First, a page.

New cameras don't just capture photons; they compute pictures
A digital camera sensor registers the intensity of light falling on each photosite but tells us nothing about where the light came from. To record the full light field we would need a sensor that measured both the intensity and the direction of every incident light ray. Thus the information recorded at each photosite would be not just a single number (the total intensity) but a complex data structure (giving the intensity in each of many directions). As yet, no sensor chip can accomplish this feat on its own, but the effect can be approximated with extra hardware. The underlying principles were explored in the early 1990s by Edward H. Adelson and John Y. A. Yang of the Massachusetts Institute of Technology.
One approach to recording the light field is to construct a gridlike array of many cameras, each with its own lens and photosensor. The cameras produce multiple images of the same scene, but the images are not quite identical because each camera views the scene from a slightly different perspective. Rays of light coming from the same point in the scene register at a different point on each camera's sensor. By combining information from all the cameras, it's possible to reconstruct the light field. (I'll return below to the question of how this is done.)
Experiments with camera arrays began in the 1990s. In one recent project Bennett Wilburn and several colleagues at Stanford University built a bookcase-size array of 96 video cameras, connected to four computers that digest the high-speed stream of data. The array allows "synthetic aperture photography," analogous to a technique used with radio telescopes and radar antennas.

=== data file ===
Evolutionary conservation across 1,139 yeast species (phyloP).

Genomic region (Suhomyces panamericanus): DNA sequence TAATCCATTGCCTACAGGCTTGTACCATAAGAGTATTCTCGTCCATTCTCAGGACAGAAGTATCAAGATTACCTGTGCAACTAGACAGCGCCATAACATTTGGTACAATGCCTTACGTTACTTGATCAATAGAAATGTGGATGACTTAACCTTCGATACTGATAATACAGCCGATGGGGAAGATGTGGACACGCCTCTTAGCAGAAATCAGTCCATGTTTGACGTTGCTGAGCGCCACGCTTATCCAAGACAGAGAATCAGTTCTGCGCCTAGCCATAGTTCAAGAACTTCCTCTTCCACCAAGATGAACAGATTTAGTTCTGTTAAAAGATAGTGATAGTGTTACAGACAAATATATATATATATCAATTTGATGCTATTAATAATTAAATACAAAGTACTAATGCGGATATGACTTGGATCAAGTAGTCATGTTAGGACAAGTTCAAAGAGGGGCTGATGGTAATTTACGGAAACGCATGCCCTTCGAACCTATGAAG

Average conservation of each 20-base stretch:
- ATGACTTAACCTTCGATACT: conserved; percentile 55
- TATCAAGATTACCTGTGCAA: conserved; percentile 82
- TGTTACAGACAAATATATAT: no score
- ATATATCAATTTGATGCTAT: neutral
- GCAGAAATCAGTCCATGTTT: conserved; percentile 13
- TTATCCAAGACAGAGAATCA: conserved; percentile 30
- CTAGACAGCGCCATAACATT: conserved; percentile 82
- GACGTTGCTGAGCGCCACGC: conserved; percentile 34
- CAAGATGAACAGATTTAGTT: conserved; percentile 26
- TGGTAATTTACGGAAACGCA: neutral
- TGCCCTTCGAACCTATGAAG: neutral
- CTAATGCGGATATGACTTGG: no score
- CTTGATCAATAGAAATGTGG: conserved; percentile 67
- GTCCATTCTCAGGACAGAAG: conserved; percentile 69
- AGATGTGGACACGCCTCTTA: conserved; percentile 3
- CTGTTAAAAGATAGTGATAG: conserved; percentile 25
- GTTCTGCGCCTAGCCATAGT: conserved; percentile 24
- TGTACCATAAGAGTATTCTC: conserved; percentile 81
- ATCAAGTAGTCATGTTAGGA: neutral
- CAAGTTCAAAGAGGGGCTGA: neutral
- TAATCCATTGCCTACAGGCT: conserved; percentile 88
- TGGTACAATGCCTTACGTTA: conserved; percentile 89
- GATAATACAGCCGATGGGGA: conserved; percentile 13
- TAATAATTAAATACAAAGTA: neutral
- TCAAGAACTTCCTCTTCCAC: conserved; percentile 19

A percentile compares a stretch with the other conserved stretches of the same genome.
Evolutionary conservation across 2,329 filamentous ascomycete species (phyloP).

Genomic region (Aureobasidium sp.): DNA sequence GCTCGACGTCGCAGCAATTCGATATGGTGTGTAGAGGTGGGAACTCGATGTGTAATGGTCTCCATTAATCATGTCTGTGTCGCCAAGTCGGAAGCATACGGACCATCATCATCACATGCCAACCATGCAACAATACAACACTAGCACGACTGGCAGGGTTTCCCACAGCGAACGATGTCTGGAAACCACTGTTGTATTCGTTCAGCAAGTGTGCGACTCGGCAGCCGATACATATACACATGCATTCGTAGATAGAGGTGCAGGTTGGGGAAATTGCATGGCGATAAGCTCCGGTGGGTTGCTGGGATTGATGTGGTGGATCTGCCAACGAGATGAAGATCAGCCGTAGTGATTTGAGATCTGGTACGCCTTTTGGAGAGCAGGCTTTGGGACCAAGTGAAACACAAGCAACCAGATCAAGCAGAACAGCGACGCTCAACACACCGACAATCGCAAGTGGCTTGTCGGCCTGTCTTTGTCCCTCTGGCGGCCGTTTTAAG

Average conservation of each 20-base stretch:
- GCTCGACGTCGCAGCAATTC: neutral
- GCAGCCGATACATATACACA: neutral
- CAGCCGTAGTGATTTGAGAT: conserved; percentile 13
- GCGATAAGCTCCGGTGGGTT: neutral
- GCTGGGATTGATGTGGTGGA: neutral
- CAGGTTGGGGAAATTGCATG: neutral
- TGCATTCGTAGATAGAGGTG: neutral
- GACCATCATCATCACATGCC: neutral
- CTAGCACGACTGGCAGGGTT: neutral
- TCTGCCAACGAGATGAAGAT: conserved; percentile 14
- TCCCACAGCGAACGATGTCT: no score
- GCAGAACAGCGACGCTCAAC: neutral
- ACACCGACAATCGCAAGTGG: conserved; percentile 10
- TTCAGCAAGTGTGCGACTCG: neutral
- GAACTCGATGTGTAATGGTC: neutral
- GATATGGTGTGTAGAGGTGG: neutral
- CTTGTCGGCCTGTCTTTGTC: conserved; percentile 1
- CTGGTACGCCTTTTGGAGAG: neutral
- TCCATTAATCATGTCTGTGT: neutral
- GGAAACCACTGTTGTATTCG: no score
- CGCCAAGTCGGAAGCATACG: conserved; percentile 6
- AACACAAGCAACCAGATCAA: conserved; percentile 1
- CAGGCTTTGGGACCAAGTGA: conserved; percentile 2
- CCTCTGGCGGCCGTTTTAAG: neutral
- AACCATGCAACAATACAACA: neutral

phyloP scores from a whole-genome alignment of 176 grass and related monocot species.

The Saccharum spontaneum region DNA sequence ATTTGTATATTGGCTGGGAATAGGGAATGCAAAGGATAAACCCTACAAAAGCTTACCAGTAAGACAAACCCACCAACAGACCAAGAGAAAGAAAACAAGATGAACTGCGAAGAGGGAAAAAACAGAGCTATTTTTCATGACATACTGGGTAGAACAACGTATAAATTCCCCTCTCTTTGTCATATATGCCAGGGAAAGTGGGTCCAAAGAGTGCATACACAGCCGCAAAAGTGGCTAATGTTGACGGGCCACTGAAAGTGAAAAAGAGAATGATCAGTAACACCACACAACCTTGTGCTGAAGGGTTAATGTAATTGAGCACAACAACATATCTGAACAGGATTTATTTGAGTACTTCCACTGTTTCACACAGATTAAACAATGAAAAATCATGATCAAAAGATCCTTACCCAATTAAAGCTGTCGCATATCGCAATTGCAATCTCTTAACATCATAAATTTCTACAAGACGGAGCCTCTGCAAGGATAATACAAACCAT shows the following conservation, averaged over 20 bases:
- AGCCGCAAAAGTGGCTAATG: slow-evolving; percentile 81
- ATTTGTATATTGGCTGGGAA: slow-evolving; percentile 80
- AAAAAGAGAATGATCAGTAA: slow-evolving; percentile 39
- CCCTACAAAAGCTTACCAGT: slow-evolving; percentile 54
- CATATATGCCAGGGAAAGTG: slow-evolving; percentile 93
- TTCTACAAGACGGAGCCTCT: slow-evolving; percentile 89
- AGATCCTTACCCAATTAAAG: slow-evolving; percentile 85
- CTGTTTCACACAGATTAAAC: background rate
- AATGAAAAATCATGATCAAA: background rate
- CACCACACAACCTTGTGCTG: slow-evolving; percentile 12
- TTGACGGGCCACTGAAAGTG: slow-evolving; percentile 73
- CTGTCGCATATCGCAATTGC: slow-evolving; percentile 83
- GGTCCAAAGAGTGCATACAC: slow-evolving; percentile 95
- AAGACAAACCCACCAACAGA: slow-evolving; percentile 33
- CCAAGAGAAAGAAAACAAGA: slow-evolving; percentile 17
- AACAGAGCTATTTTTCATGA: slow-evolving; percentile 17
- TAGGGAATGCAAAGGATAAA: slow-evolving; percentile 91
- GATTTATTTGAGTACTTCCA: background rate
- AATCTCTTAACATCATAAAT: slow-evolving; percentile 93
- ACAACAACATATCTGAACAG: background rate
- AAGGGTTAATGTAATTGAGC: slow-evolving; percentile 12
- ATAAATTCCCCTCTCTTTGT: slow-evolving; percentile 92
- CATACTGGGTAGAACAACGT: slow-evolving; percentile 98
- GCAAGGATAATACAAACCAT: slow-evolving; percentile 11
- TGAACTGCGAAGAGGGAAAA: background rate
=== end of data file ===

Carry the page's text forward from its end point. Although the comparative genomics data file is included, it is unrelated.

A rack of 96 cameras is not something you'd want to lug along on a family vacation. Ren Ng and another Stanford group (Marc Levoy, Mathieu Brédif, Gene Duval, Mark Horowitz and Pat Hanrahan) implemented a conceptually similar scheme in a smaller package. Instead of ganging together many separate cameras, they inserted an array of "microlenses" just in front of the sensor chip inside a single camera. The camera is still equipped with its standard main lens, shutter and aperture control. Each microlens focuses an image of the main lens aperture onto a region of the sensor chip. Thus instead of one large image, the sensor sees many small images, viewing the scene from slightly different angles.
Whereas a normal photograph is two-dimensional, a light field has at least four dimensions. For each element of the field, two coordinates specify position in the picture plane and another two coordinates represent direction (perhaps as angles in elevation and azimuth). Even though the sensor in the microlens camera is merely a planar array, the partitioning of its surface into subimages allows the two extra dimensions of directional information to be recovered. One demonstration of this fact appears in the light-field photograph of a sheaf of crayons reproduced at right. The image was made at close range, and so there are substantial angular differences across the area of the camera's sensor. Selecting one subimage or another changes the point of view. Note that these shifts in perspective are not merely geometric transformations such as the scalings or warpings that can be applied to an ordinary photograph. The views present different information; for example, some objects are occluded in one view but not in another.
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